- True. Pope Paul VI indicates this very thing—the sacrament’s essential matter and form—in the Apostolic Constitution Divinae Consortium Naturae by which he promulgated the current Order of Confirmation. While at first the sacrament was celebrated with the words and only the laying on of the hands (see Hebrews 6:1-2), “very early, the better to signify the gift of the Holy Spirit, an anointing with perfumed oil (chrism) was added to the laying on of hands” (CCC, 1289). In the Extraordinary Form, the palm of the hand is laid flat upon the top of the recipient’s head; in the Ordinary Form, the anointing with the thumb itself constitutes the laying on of the hand. During the period of COVID precautions, the Holy See indicated that “the use by the minister of an instrument (gloves, cotton swab…) does not affect the validity of the Sacrament.” Confusingly, the Order for Confirmation contains an epicletic prayer prior to the anointing (and essential laying on of the hand) that is also titled, “The Laying on of the Hands,” a prayer that is introduced by the words “Dearly beloved, let us pray to God the Father…” (Order of Confirmation, 24). This first “laying on of the hands” is usually expressed by the bishop (and concelebrating priests) extending his hands over the candidates as a group while saying the prayer “Almighty God.” Paul VI explained that this initial “laying on of the hands” differs from the latter one that accompanies the actual anointing, “[b]ut the laying of hands over the elect, carried out with the prescribed prayer before the anointing with Chrism, even if it is not of the essence of the sacramental rite, is still to be regarded as very important, inasmuch as it contributes to the complete perfection of the rite and to a more thorough understanding of the Sacrament. It is evident that this prior laying on of hands differs from the later laying on of the hand in the anointing with Chrism on the forehead” (Apostolic Constitution for Confirmation).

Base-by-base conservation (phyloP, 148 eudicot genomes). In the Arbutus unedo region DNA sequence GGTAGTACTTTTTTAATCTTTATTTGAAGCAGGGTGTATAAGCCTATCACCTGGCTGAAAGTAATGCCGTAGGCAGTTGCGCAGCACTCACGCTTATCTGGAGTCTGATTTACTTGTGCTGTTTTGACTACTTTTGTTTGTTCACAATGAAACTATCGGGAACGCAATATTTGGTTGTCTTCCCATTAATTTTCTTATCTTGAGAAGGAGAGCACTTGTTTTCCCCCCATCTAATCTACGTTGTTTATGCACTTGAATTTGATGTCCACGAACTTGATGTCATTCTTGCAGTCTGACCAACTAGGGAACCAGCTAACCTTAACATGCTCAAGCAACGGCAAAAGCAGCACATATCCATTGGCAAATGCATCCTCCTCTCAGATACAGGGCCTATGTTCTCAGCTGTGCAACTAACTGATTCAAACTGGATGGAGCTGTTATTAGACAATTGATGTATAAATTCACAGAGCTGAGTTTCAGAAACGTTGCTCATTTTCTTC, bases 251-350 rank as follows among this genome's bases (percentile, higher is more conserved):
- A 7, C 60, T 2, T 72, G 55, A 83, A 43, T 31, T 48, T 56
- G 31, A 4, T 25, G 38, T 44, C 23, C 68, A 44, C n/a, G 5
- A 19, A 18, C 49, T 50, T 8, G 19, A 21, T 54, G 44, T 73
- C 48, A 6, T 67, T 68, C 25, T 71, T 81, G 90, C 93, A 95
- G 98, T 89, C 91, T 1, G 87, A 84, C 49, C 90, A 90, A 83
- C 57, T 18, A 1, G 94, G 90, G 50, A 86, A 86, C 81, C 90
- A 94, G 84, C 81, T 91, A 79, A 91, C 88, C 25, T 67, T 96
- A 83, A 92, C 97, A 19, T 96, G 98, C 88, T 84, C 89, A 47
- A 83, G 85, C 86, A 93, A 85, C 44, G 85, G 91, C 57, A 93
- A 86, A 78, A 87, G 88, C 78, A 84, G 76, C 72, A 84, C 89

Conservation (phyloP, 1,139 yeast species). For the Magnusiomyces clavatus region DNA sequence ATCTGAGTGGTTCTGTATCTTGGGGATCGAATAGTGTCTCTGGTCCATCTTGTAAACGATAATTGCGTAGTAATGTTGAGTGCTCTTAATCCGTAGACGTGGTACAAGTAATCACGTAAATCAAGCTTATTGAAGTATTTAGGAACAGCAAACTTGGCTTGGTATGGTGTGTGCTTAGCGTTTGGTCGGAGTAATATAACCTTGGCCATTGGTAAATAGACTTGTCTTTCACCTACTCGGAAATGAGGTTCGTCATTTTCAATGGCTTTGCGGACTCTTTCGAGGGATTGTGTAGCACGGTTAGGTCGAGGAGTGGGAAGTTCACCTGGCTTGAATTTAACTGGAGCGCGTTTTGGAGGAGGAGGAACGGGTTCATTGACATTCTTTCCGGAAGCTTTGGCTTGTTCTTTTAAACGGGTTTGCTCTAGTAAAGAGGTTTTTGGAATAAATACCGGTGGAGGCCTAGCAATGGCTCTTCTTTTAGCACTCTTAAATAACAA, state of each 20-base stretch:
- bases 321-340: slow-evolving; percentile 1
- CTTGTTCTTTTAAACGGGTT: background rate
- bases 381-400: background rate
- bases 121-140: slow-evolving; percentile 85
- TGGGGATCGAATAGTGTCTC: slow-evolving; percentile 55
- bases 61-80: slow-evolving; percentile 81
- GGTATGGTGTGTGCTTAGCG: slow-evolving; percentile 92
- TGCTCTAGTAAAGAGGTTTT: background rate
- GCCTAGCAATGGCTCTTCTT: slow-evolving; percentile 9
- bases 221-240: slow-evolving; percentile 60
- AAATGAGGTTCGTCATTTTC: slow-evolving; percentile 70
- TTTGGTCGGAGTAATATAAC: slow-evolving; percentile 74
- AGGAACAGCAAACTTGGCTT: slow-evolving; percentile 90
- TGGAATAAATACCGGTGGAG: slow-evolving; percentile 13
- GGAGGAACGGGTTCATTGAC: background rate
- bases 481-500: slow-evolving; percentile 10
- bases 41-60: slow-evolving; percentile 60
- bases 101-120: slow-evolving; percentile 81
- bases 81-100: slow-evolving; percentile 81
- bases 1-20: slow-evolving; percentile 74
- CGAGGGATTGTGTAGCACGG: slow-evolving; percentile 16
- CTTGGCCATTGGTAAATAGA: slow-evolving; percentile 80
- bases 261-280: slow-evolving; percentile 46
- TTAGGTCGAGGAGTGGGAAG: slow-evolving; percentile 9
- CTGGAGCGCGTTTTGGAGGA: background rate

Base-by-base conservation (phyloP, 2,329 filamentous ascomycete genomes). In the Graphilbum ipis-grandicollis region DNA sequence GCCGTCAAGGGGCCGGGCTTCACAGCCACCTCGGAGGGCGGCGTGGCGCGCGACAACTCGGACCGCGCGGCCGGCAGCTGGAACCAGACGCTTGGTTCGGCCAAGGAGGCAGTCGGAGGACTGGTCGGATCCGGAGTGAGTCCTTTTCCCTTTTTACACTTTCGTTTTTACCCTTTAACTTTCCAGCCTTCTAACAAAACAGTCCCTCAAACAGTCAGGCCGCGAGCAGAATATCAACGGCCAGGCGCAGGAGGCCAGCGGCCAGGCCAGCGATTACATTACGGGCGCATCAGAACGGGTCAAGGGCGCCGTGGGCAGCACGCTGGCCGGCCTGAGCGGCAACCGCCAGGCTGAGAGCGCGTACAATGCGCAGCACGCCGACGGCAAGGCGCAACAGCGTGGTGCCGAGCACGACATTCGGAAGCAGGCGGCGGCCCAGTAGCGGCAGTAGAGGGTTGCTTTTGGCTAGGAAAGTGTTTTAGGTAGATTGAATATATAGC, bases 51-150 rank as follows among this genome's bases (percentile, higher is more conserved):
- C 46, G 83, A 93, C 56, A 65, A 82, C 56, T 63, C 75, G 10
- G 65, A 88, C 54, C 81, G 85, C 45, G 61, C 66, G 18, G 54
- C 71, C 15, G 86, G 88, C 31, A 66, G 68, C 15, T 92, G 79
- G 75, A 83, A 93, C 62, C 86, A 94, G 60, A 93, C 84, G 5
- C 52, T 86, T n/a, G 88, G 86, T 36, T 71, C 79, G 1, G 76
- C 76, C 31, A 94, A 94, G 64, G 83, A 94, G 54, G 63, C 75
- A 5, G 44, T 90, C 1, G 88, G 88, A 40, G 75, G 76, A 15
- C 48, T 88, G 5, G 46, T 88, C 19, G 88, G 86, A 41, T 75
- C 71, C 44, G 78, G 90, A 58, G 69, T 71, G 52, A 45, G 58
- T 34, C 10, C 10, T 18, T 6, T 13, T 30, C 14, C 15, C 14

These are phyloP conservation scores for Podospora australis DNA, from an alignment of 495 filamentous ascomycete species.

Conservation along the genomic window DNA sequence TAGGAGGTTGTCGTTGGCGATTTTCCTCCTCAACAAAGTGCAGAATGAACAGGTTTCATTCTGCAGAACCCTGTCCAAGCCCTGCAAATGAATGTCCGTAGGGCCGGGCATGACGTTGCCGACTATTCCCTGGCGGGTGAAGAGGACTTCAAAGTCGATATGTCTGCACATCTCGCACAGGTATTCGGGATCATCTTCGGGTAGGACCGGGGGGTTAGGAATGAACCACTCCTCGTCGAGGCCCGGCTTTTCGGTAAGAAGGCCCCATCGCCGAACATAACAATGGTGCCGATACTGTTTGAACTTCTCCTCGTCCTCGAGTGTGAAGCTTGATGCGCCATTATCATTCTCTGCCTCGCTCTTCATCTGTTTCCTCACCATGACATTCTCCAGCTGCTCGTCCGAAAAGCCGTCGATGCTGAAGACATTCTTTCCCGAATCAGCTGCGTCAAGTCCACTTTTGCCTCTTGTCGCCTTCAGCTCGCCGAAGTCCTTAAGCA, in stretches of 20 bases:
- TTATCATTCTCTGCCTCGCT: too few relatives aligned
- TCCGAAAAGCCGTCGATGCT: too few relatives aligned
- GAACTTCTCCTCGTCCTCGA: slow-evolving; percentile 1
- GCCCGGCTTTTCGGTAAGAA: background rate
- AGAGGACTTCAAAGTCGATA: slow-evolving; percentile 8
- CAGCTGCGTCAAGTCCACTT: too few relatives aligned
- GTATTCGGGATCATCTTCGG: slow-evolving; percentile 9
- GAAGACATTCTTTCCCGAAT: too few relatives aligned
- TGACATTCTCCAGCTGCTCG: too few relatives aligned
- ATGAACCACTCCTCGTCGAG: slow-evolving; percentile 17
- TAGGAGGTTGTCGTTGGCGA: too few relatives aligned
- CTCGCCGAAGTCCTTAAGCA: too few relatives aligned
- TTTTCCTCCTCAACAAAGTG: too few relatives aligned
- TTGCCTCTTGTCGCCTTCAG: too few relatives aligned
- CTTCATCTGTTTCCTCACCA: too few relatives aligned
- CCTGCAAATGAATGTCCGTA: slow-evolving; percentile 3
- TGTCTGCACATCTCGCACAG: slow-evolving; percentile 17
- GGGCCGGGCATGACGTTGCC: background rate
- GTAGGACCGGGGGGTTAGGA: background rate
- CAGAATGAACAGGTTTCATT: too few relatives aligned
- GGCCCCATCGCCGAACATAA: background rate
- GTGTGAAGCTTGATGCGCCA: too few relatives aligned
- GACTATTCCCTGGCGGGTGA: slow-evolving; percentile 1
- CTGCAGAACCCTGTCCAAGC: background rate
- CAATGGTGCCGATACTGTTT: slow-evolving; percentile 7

- f. None of the above. Not only ought the confirmation sponsor be the same person as the baptismal godparent (Introduction, Order of Confirmation, 5; Canon 893 §2), the Latin word for what we call “godparent” and “sponsor” is in fact the same: patrinus. Looking in the Code of Canon Law concerning confirmation sponsors, Canon 893 simply refers back to “the conditions mentioned in can. 874,” that is, for baptismal godparents: “1) be designated by the one to be baptized, by the parents or the person who takes their place, or in their absence by the pastor or minister and have the aptitude and intention of fulfilling this function; 2) have completed the sixteenth year of age, unless the diocesan bishop has established another age, or the pastor or minister has granted an exception for a just cause; 3) be a Catholic who has been confirmed and has already received the most holy sacrament of the Eucharist and who leads a life of faith in keeping with the function to be taken on; 4) not be bound by any canonical penalty legitimately imposed or declared; 5) not be the father or mother of the one to be baptized.”
- True. The Second Vatican Council’s Dogmatic Constitution on the Church, Lumen Gentium (26), as well as the Catechism of the Catholic Church (1312), describe the bishop as the “original minister” of Confirmation. For the Latin Rite, the Code of Canon Law (Canon 882) and in the Order of Confirmation (Introduction, 7), describes the bishop as the “ordinary minister.” The different titles express the changing practice of conferring the sacrament over the ages in the East and the West. In the earliest centuries, the bishop conferred each of the three sacraments of initiation—Baptism, Confirmation, and the Eucharist. Hence, he was the original minister of the sacrament. As the number of the faithful increased, it was not possible for the bishop to preside at every initiation. Generally, the Eastern Churches continued to celebrate the three sacraments together, even if this meant that a priest (rather than the bishop) would celebrate them. In the West, the celebration of the initiation sacraments was separated over the early years of a Catholic’s life, but Confirmation was generally reserved to the bishop. For this reason, as the Catechism n. 1313 notes, the bishop is called the ordinary minister in the Latin Church (that is, a priest would be the “ordinary minister” in the Eastern rites).